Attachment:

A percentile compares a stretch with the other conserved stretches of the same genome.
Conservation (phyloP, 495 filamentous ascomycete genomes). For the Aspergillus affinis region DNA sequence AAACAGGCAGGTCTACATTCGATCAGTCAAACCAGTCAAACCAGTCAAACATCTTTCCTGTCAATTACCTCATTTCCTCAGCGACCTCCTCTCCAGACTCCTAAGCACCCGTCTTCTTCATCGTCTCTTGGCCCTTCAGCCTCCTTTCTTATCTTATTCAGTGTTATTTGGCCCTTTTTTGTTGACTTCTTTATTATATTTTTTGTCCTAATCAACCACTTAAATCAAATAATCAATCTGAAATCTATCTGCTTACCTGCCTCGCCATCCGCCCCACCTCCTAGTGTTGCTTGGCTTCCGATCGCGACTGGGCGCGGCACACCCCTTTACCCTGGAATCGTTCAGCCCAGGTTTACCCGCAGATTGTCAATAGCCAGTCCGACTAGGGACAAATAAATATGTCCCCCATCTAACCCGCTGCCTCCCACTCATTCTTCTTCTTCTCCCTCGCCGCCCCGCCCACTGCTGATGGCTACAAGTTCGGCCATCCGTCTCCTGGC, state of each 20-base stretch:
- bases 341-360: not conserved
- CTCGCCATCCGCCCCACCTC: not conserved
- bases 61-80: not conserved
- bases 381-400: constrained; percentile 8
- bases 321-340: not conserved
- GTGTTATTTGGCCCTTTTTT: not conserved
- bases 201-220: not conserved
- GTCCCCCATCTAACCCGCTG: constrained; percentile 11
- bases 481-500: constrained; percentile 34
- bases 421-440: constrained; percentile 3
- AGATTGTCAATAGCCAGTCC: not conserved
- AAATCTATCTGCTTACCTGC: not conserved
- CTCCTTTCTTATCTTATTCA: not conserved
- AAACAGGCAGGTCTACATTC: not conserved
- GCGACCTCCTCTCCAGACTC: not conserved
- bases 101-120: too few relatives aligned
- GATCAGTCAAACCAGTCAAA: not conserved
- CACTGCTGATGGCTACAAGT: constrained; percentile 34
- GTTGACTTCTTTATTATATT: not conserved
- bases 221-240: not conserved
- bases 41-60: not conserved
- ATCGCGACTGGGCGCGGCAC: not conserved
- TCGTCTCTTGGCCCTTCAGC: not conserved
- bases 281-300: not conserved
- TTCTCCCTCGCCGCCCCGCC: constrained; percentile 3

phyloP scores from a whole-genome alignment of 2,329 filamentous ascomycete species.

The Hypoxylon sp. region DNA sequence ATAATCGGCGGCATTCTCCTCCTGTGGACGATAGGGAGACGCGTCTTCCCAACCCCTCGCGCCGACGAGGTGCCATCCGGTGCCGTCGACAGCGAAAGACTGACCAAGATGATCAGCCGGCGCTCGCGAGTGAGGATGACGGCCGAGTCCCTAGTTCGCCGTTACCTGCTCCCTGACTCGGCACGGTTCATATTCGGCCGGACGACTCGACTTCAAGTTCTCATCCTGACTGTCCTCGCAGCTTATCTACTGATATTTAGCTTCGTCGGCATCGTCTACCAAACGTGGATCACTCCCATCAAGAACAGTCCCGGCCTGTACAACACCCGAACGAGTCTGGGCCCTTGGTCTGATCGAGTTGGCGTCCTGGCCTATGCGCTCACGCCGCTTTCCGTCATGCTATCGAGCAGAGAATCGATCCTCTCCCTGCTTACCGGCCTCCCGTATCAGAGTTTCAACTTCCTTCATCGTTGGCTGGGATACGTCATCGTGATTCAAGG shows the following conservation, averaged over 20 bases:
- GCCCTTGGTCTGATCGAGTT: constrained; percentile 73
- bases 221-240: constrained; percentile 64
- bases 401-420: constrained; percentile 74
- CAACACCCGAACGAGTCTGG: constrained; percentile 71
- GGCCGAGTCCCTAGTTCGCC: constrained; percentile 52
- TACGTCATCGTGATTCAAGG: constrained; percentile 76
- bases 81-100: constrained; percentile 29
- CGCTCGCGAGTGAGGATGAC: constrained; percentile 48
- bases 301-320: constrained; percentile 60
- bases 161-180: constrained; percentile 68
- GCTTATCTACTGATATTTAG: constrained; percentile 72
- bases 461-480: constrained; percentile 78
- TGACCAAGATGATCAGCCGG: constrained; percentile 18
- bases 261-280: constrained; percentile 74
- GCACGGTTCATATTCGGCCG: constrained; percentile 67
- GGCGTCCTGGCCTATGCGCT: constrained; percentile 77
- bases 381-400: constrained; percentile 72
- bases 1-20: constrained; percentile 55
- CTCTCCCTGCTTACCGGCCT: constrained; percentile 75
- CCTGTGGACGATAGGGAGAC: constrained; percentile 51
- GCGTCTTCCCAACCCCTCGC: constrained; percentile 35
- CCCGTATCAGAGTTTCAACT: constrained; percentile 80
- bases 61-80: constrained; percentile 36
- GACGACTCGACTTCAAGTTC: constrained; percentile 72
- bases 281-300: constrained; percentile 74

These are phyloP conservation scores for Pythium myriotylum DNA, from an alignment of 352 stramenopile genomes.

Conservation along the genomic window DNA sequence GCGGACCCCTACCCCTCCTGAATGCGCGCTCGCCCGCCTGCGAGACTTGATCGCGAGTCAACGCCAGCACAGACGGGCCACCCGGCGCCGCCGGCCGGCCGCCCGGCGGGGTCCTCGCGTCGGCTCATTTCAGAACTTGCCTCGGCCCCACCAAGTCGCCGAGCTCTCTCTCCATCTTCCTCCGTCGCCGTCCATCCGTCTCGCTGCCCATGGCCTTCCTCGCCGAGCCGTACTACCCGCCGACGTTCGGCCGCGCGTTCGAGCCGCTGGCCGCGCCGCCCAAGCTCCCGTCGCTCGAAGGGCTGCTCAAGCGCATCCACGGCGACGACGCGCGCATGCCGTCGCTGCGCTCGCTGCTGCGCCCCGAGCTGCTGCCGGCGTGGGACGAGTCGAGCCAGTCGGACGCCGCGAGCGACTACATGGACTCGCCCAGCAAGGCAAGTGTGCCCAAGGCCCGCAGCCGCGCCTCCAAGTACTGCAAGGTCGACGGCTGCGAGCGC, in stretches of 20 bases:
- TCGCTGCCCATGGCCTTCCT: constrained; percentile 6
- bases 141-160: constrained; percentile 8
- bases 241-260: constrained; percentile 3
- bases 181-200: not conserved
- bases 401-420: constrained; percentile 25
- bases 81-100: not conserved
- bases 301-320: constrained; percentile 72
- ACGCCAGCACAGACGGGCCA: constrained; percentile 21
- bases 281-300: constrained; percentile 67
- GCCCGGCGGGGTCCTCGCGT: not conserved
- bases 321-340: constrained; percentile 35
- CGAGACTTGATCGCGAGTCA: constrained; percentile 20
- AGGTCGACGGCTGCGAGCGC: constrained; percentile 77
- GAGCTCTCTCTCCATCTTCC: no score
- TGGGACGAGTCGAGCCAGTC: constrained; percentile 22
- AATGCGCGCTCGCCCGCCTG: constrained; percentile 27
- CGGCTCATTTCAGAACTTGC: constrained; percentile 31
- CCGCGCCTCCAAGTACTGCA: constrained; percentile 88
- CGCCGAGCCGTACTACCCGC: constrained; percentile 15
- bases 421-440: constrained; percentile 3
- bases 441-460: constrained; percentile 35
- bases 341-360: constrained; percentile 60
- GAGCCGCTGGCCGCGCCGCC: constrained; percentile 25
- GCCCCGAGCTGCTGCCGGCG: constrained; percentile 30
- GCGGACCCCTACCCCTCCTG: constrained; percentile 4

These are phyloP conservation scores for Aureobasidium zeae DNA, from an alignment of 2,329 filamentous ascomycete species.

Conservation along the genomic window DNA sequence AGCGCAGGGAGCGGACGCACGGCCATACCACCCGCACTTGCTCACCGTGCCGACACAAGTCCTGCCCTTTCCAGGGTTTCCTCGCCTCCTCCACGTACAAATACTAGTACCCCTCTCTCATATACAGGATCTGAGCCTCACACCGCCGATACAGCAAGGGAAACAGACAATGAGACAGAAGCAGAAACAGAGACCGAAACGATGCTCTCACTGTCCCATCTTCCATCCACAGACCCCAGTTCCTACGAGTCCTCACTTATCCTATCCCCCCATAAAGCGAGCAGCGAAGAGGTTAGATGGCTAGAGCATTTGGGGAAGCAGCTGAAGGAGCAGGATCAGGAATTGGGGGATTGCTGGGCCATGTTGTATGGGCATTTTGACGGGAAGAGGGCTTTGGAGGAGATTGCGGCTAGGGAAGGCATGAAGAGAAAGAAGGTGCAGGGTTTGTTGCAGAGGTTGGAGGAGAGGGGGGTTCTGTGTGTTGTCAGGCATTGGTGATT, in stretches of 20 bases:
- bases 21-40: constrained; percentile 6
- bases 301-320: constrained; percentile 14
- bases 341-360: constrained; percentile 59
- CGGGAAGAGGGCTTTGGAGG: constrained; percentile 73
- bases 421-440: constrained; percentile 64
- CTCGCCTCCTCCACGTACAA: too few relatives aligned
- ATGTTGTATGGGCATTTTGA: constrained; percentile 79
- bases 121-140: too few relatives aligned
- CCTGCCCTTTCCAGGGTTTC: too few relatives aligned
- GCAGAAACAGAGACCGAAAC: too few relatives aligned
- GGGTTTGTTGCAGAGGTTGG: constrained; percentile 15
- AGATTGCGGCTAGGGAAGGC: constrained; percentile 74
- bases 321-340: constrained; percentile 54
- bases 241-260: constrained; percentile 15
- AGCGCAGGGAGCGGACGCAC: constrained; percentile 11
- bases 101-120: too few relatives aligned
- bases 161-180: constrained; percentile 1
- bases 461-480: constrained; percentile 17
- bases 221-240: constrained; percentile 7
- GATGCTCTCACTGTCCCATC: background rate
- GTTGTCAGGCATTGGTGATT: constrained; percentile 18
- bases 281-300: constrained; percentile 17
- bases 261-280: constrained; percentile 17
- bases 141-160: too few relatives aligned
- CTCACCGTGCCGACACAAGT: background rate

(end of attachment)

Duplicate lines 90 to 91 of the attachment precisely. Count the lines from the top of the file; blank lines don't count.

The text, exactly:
- ATGTTGTATGGGCATTTTGA: constrained; percentile 79
- bases 121-140: too few relatives aligned